We also hiked up to the highest point in Menton, now a cemetery for the fallen that fought to protect the castle from a siege from pirates in the 1300’s. The highest point in Menton, is not the highest point in the mountain region by far though. My sister told us about St. Agnes and Eze, two nearby villages high up in the mountains only 15 minutes away. So we decided to go explore them.
St. Agnes + Eze, France
Basically, these two towns were built from the people that fled the pirates and chose to live by escaping even higher into the mountains and building a new village with a new castle and church. It was like they were all trying to outdo each other….bigger, higher, safer, better.
Eze and St. Agnes took our breaths away! These towns still look and function as they did centuries ago. Their old castles have been converted into a boutique Hotel/ artist colony, where all of the tiny stone rooms of the castle have been converted into artist studios. So as you walk around and explore the narrow winding cobblestone walkways of the castle, you can stumble into a painter’s workshop or a weaver’s studio.
I felt so enchanted being there and the view of Menton below was like we were in a plane looking down on the town, because we were up so high. It was hard enough to hike around the village, let alone try to fathom what it took for people to climb up there and build these towns with their bare hands stone by stone during the Dark Ages.
After a few days of relaxing in the warm waters, hiking around, and just soaking in the sun and culture, we were off again to discover Lake Como, Melissa’s dream destination wedding locale!
Lake Como, Italy
Neither of us had never been to Lake Como and we were so beyond excited to drive there and stay for a few days. Both of us have always had daydreams of getting married in Lake Como (I mean what hasn’t?) and even though we had never been, it held a special meaning for us both.
I believe that everything happens for a reason, and one week before the trip I was asked by a wedding magazine to photograph and write about local places to get married at in Lake Como. So that request led Melissa and I to the fabulous Valentina De Santis at Hotel Grand Tremezzo, where we were invited to come stay and were treated like royalty.
Honestly, I don’t think even George Clooney himself could have shown us a more lavish time. We were given their penthouse, lakeview suite, with a private hot tub on the balcony. Our living room opened up completely to the balcony and our view was of their floating pool in the lake and the Bellagio beyond. It was so spectacular Melissa and I didn’t even want to leave our room!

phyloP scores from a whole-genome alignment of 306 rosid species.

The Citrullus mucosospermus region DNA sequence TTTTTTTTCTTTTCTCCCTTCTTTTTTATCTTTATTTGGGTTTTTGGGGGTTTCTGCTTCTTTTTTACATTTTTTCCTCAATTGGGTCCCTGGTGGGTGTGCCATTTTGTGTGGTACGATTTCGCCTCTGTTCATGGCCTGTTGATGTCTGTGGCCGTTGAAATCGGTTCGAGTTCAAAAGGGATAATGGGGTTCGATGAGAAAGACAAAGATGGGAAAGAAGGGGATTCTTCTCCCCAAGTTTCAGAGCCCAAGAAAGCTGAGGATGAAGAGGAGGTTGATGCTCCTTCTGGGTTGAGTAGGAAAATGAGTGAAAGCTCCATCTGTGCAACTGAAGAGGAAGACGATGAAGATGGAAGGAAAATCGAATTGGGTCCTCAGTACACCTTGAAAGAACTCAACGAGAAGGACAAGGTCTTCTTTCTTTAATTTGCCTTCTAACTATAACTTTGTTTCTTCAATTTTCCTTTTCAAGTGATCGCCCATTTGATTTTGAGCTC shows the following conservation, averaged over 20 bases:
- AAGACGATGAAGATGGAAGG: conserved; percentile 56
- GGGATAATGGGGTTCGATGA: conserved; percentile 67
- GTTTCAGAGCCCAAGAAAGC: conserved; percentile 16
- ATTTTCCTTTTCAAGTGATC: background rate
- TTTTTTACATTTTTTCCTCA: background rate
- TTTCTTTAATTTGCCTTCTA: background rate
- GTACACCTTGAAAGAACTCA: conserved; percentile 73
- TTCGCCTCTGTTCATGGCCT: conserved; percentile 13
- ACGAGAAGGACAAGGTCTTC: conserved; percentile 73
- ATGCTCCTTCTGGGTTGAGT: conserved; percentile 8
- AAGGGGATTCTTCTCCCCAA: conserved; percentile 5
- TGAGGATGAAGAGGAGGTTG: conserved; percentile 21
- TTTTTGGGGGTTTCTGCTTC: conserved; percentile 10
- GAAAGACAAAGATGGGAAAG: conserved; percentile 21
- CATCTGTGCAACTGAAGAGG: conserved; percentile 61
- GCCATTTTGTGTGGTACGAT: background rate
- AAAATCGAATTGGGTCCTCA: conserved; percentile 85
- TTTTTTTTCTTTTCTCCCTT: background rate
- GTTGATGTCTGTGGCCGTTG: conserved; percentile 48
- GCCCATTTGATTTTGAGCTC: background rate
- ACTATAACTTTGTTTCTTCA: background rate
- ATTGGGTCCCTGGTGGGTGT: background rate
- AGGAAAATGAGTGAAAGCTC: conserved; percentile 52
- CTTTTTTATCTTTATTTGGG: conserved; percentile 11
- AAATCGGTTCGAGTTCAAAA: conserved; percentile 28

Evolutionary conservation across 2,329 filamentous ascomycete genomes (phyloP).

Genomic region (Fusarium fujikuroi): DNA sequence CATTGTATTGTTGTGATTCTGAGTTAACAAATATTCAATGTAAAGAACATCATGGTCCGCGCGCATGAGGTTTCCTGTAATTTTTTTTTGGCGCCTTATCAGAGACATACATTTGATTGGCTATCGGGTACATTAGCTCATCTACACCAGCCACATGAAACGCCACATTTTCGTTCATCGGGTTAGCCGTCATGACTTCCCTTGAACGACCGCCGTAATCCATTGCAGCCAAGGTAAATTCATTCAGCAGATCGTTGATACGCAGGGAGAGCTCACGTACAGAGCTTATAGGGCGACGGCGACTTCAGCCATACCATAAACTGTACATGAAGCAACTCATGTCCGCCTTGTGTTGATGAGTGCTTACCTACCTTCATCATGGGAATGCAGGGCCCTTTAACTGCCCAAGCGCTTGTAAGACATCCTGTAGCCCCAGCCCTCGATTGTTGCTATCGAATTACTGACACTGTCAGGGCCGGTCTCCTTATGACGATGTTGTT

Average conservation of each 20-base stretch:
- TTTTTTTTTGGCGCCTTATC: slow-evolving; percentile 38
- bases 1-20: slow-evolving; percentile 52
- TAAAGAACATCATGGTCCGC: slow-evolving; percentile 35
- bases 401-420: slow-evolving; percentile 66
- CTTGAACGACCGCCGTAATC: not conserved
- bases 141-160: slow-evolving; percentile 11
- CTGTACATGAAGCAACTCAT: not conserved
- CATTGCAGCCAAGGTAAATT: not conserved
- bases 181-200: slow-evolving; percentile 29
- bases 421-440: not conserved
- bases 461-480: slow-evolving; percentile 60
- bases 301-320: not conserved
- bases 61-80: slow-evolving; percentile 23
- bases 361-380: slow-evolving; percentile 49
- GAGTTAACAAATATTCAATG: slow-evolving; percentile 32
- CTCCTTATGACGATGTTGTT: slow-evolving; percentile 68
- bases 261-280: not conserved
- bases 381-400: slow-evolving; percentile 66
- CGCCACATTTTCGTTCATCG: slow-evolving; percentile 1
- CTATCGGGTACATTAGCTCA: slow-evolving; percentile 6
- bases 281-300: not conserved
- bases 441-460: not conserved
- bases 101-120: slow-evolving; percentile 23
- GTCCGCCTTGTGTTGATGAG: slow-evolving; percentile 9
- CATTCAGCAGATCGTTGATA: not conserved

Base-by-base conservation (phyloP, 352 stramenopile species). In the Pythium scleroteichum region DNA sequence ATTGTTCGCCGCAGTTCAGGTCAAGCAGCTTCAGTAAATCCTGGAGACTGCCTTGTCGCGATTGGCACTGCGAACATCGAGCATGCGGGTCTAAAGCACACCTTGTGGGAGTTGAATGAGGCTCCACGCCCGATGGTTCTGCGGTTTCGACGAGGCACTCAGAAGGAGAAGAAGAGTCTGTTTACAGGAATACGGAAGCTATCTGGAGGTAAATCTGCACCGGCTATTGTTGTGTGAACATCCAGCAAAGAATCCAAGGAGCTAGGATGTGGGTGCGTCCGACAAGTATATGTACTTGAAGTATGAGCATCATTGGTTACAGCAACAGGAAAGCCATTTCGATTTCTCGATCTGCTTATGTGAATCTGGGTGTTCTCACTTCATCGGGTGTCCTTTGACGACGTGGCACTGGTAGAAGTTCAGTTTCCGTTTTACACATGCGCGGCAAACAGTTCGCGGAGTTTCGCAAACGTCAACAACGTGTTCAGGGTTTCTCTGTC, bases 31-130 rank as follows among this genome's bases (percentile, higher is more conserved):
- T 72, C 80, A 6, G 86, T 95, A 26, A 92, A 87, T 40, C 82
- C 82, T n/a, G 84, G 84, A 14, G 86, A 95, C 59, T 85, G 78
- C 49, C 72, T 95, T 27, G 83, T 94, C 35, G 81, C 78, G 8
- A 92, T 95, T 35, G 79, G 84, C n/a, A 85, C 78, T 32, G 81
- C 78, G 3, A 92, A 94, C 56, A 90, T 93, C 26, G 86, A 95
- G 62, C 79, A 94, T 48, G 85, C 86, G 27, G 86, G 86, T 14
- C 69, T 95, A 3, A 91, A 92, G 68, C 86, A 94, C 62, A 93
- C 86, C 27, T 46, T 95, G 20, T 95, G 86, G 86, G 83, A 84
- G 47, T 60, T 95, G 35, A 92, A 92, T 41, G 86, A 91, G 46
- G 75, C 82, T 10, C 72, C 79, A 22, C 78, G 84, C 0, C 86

We were given a tour of the property, the entire time Melissa was giddy and practically putting a deposit down for her wedding, because she was so in love with the place. The Grand Tremezzo is unique on Lago di Como, because it is the only hotel originally built as a hotel on Lake Como. All of the other hotels on the lake were once Villas and have been converted into hotels, so they are smaller and older.
Hotel Grand Tremezzo is more boutique, modern and chic, with colorful modern furniture modeled after 19th-century furniture and décor. It still has the “old school” charm, yet with modern luxury and amenities. They even have a private garden with a table for two, called the “Dis Moi Oui”, or “Tell me Yes” garden, where they can organize engagement proposals with a private dinner and violinists to serenade you. They even organized a private tour of the lake in their old-fashioned wooden boat, so typical to Lake Como, so we could see the wedding ceremony locations.
There are only three places in Lake Como where you can be legally married outside of the church, the Town Hall, Villa Carlota and Villa Balbianello (the location where the wedding scene from Star Wars was filmed). Melissa became obsessed with the idea of having her wedding ceremony someday at the Villa Balbianello, because it is this private estate on its own peninsula not accessible by the road that circles the lake. So the only way to get to there is by boat, which seems so romantic.
Lake Como is a microclimate and palm trees are indigenous here. This was so strange to me to come from California and still be seeing palm trees here in the mountains of Italy near the Alps. The lake is in the shape of a wishbone, so getting to the other side is deceiving. It looks close, but could take hours to drive around it, so there are ferries and water taxis to cross over to the other side of the lake. All around you are mountains and what makes Lake Como so special is that the lake is so narrow, that you feel like you are in